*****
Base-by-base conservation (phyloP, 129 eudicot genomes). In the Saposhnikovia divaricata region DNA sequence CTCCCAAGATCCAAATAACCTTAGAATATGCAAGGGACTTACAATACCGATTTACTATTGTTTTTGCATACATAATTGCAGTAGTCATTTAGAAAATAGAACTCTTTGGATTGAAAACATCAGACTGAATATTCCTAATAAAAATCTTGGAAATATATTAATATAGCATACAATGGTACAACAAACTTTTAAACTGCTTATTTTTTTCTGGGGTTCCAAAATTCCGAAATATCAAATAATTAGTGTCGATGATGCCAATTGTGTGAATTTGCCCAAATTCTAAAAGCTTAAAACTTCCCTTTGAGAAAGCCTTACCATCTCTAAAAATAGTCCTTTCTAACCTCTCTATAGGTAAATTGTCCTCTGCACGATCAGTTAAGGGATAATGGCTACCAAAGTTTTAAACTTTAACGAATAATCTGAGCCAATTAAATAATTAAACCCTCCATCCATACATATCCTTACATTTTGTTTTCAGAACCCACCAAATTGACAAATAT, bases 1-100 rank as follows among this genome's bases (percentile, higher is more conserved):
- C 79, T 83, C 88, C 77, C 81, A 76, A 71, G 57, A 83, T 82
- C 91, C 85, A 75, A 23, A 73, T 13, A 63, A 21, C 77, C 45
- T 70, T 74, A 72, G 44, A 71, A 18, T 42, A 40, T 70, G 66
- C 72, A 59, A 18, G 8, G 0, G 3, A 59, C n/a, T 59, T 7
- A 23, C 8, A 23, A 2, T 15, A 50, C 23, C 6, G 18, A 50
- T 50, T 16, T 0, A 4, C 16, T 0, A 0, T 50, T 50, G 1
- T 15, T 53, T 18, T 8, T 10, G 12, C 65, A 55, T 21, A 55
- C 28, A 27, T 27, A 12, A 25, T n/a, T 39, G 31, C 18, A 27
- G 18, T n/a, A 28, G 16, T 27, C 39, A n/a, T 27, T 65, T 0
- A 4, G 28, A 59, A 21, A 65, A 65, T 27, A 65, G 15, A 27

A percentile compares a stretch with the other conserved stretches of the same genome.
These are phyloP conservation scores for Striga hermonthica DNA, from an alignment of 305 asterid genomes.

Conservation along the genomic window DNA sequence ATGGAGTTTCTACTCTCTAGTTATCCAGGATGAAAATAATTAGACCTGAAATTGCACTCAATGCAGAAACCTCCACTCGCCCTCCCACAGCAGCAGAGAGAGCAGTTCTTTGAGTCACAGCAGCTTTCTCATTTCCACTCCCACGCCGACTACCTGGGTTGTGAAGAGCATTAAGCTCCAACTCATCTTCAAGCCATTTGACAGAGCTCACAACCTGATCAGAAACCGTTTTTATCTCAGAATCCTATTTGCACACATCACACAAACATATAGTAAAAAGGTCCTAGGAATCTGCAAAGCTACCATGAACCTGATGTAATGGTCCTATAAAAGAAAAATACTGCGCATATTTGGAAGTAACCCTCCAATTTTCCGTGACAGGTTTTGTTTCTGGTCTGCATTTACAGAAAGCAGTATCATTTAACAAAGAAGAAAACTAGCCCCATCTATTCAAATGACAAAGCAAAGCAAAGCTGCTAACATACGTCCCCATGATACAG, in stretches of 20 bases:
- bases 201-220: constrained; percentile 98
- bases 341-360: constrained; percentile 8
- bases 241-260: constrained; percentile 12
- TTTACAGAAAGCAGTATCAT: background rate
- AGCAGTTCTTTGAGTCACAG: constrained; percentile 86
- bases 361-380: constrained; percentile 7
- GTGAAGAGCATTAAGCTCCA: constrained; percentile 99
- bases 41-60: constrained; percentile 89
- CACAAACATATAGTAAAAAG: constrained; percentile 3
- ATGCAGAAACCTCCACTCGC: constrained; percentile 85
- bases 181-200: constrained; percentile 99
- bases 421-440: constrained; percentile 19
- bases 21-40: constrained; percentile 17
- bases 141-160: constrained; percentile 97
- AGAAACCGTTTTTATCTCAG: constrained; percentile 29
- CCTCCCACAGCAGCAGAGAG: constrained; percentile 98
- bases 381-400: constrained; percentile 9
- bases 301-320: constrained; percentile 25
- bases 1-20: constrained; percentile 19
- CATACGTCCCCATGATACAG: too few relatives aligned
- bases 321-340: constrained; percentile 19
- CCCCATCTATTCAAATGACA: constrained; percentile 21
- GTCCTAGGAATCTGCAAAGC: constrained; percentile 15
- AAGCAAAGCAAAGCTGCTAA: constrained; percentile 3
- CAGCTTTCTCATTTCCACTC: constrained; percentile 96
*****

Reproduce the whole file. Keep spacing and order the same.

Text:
Base-by-base conservation (phyloP, 129 eudicot genomes). In the Saposhnikovia divaricata region DNA sequence CTCCCAAGATCCAAATAACCTTAGAATATGCAAGGGACTTACAATACCGATTTACTATTGTTTTTGCATACATAATTGCAGTAGTCATTTAGAAAATAGAACTCTTTGGATTGAAAACATCAGACTGAATATTCCTAATAAAAATCTTGGAAATATATTAATATAGCATACAATGGTACAACAAACTTTTAAACTGCTTATTTTTTTCTGGGGTTCCAAAATTCCGAAATATCAAATAATTAGTGTCGATGATGCCAATTGTGTGAATTTGCCCAAATTCTAAAAGCTTAAAACTTCCCTTTGAGAAAGCCTTACCATCTCTAAAAATAGTCCTTTCTAACCTCTCTATAGGTAAATTGTCCTCTGCACGATCAGTTAAGGGATAATGGCTACCAAAGTTTTAAACTTTAACGAATAATCTGAGCCAATTAAATAATTAAACCCTCCATCCATACATATCCTTACATTTTGTTTTCAGAACCCACCAAATTGACAAATAT, bases 1-100 rank as follows among this genome's bases (percentile, higher is more conserved):
- C 79, T 83, C 88, C 77, C 81, A 76, A 71, G 57, A 83, T 82
- C 91, C 85, A 75, A 23, A 73, T 13, A 63, A 21, C 77, C 45
- T 70, T 74, A 72, G 44, A 71, A 18, T 42, A 40, T 70, G 66
- C 72, A 59, A 18, G 8, G 0, G 3, A 59, C n/a, T 59, T 7
- A 23, C 8, A 23, A 2, T 15, A 50, C 23, C 6, G 18, A 50
- T 50, T 16, T 0, A 4, C 16, T 0, A 0, T 50, T 50, G 1
- T 15, T 53, T 18, T 8, T 10, G 12, C 65, A 55, T 21, A 55
- C 28, A 27, T 27, A 12, A 25, T n/a, T 39, G 31, C 18, A 27
- G 18, T n/a, A 28, G 16, T 27, C 39, A n/a, T 27, T 65, T 0
- A 4, G 28, A 59, A 21, A 65, A 65, T 27, A 65, G 15, A 27

A percentile compares a stretch with the other conserved stretches of the same genome.
These are phyloP conservation scores for Striga hermonthica DNA, from an alignment of 305 asterid genomes.

Conservation along the genomic window DNA sequence ATGGAGTTTCTACTCTCTAGTTATCCAGGATGAAAATAATTAGACCTGAAATTGCACTCAATGCAGAAACCTCCACTCGCCCTCCCACAGCAGCAGAGAGAGCAGTTCTTTGAGTCACAGCAGCTTTCTCATTTCCACTCCCACGCCGACTACCTGGGTTGTGAAGAGCATTAAGCTCCAACTCATCTTCAAGCCATTTGACAGAGCTCACAACCTGATCAGAAACCGTTTTTATCTCAGAATCCTATTTGCACACATCACACAAACATATAGTAAAAAGGTCCTAGGAATCTGCAAAGCTACCATGAACCTGATGTAATGGTCCTATAAAAGAAAAATACTGCGCATATTTGGAAGTAACCCTCCAATTTTCCGTGACAGGTTTTGTTTCTGGTCTGCATTTACAGAAAGCAGTATCATTTAACAAAGAAGAAAACTAGCCCCATCTATTCAAATGACAAAGCAAAGCAAAGCTGCTAACATACGTCCCCATGATACAG, in stretches of 20 bases:
- bases 201-220: constrained; percentile 98
- bases 341-360: constrained; percentile 8
- bases 241-260: constrained; percentile 12
- TTTACAGAAAGCAGTATCAT: background rate
- AGCAGTTCTTTGAGTCACAG: constrained; percentile 86
- bases 361-380: constrained; percentile 7
- GTGAAGAGCATTAAGCTCCA: constrained; percentile 99
- bases 41-60: constrained; percentile 89
- CACAAACATATAGTAAAAAG: constrained; percentile 3
- ATGCAGAAACCTCCACTCGC: constrained; percentile 85
- bases 181-200: constrained; percentile 99
- bases 421-440: constrained; percentile 19
- bases 21-40: constrained; percentile 17
- bases 141-160: constrained; percentile 97
- AGAAACCGTTTTTATCTCAG: constrained; percentile 29
- CCTCCCACAGCAGCAGAGAG: constrained; percentile 98
- bases 381-400: constrained; percentile 9
- bases 301-320: constrained; percentile 25
- bases 1-20: constrained; percentile 19
- CATACGTCCCCATGATACAG: too few relatives aligned
- bases 321-340: constrained; percentile 19
- CCCCATCTATTCAAATGACA: constrained; percentile 21
- GTCCTAGGAATCTGCAAAGC: constrained; percentile 15
- AAGCAAAGCAAAGCTGCTAA: constrained; percentile 3
- CAGCTTTCTCATTTCCACTC: constrained; percentile 96